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Armenian, Azerbaijani Leaders Agree To Meet Again

Azerbaijani President Ilham Aliyev (right) receives cochairs of the OSCE Minsk Group
Azerbaijani President Ilham Aliyev (right) receives cochairs of the OSCE Minsk Group
YEREVAN -- International mediators say the presidents of Armenia and Azerbaijan have agreed to hold talks on the Nagorno-Karabakh dispute later this month, RFE/RL's Armenian Service reports.

The American, French, and Russian cochairs of the OSCE Minsk Group made the announcement on November 6 after meetings with Azerbaijani President Ilham Aliyev in Baku and his Armenian counterpart, Serzh Sarkisian, in Yerevan.

The Minsk cochairs said in a statement that the presidents accepted a proposal by the cochairs to organize the next bilateral meeting, the sixth such meeting this year, before the end of November at a time and place to be determined.

Neither president confirmed the report of another meeting or gave details about their negotiations with the visiting envoys.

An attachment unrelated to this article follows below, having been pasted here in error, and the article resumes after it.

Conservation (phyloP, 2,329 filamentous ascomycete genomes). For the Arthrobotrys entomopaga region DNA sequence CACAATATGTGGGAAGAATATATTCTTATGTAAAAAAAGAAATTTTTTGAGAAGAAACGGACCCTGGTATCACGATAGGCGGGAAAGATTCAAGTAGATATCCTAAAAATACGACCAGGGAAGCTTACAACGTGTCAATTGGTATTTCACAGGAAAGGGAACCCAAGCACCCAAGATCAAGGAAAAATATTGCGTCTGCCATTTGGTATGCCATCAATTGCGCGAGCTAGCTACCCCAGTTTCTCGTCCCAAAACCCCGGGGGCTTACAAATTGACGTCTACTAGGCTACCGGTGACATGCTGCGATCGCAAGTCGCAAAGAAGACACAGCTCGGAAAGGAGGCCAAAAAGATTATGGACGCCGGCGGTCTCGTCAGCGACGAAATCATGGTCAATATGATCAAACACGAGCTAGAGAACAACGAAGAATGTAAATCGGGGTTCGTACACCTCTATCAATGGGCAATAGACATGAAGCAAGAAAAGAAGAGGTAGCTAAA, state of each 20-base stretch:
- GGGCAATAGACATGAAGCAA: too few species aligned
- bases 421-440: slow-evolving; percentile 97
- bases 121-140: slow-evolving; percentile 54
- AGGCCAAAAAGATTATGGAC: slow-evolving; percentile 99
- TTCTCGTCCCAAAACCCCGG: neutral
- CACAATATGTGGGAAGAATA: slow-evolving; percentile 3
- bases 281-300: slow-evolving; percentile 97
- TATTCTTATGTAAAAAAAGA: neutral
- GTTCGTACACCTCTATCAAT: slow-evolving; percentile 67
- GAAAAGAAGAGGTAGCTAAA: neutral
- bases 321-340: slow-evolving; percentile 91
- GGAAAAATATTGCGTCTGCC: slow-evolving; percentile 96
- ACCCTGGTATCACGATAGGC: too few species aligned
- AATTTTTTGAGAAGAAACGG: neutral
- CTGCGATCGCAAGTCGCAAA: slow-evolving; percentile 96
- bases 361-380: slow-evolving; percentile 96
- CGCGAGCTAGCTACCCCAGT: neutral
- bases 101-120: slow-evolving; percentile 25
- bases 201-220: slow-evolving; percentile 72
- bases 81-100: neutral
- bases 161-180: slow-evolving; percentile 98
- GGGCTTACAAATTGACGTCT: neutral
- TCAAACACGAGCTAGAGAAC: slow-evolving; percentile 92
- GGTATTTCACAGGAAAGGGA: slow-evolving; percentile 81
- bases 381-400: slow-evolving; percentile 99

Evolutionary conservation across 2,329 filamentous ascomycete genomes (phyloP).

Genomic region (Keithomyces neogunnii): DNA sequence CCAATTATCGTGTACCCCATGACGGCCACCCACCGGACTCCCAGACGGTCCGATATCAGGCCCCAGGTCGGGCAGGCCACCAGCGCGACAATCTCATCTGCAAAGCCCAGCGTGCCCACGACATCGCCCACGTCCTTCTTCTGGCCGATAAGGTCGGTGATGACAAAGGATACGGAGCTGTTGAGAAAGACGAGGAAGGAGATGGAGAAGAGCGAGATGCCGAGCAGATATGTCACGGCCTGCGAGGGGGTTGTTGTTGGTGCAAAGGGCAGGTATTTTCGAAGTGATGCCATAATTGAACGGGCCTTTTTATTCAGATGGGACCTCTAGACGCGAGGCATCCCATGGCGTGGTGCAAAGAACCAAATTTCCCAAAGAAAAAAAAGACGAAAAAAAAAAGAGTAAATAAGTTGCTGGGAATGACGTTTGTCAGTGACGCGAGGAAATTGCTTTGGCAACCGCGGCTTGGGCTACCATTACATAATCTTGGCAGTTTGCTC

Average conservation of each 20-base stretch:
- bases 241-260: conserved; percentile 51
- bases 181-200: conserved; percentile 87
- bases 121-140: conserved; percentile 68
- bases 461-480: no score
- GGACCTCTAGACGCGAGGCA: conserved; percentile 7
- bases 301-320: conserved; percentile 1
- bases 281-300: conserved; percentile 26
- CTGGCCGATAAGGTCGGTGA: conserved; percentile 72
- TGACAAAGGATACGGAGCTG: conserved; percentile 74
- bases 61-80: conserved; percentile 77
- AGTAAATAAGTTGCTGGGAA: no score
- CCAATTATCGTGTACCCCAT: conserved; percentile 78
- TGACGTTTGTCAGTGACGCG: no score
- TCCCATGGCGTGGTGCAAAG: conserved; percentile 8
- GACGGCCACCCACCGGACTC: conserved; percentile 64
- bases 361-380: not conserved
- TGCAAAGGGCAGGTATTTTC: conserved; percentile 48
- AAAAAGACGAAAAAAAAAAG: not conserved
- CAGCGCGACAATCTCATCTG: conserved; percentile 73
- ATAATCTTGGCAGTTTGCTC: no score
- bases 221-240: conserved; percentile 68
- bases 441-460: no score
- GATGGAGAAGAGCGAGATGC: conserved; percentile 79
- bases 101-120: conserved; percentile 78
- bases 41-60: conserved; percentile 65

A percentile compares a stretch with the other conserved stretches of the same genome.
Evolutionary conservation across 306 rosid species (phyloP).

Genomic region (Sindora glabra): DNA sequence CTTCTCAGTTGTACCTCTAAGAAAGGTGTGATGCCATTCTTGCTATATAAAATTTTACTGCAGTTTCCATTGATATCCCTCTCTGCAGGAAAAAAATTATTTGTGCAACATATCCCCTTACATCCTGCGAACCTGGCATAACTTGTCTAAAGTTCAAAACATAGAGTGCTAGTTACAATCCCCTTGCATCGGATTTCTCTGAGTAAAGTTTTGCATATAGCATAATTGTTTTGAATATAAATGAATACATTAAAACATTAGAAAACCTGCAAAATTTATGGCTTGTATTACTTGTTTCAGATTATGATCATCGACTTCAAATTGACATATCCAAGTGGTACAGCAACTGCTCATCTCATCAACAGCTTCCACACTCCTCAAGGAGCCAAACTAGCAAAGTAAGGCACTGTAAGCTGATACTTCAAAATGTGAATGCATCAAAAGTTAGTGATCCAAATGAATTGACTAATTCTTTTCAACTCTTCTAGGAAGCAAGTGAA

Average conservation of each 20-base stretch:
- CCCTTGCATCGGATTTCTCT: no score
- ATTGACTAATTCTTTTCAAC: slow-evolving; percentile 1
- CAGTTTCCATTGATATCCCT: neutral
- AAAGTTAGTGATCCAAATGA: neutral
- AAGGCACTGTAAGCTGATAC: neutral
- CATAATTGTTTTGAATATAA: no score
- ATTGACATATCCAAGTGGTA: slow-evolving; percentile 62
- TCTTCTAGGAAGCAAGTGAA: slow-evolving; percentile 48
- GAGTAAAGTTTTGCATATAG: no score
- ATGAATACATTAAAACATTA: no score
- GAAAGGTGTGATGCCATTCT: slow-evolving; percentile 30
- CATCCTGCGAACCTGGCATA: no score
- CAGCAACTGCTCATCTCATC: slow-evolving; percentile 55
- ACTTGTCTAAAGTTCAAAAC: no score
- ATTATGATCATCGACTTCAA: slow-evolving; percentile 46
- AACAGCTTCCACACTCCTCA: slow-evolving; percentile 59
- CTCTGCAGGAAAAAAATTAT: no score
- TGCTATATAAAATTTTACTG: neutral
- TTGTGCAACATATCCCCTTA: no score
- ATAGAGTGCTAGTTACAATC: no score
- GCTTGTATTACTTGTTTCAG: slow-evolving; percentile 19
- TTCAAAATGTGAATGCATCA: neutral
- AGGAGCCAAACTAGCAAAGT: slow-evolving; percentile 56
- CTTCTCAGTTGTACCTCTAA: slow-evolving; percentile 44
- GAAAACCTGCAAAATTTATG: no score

The Minsk Group's push for another Armenian-Azerbaijani summit suggests that the three mediating powers still hope to achieve a breakthrough on Nagorno-Karabakh by the end of the year.

The Minsk cochairs had hoped that Aliyev and Sarkisian would resolve their remaining differences at their last meeting in Moldova less than one month ago, but both the Armenian and Azerbaijani sides were disappointed by those talks.

The two parties have continued to make differing interpretations of the settlement proposed by the mediators.

An Azerbaijani Foreign Ministry spokesman reportedly said on November 6 that the principle of self-determination incorporated into their
peace plan does not call into question Azerbaijan's sovereignty over Karabakh.

The Armenian Foreign Ministry swiftly brushed aside that claim: "Self-determination means self-determination and territorial integrity [means]
territorial integrity," said a ministry spokesman in a statement.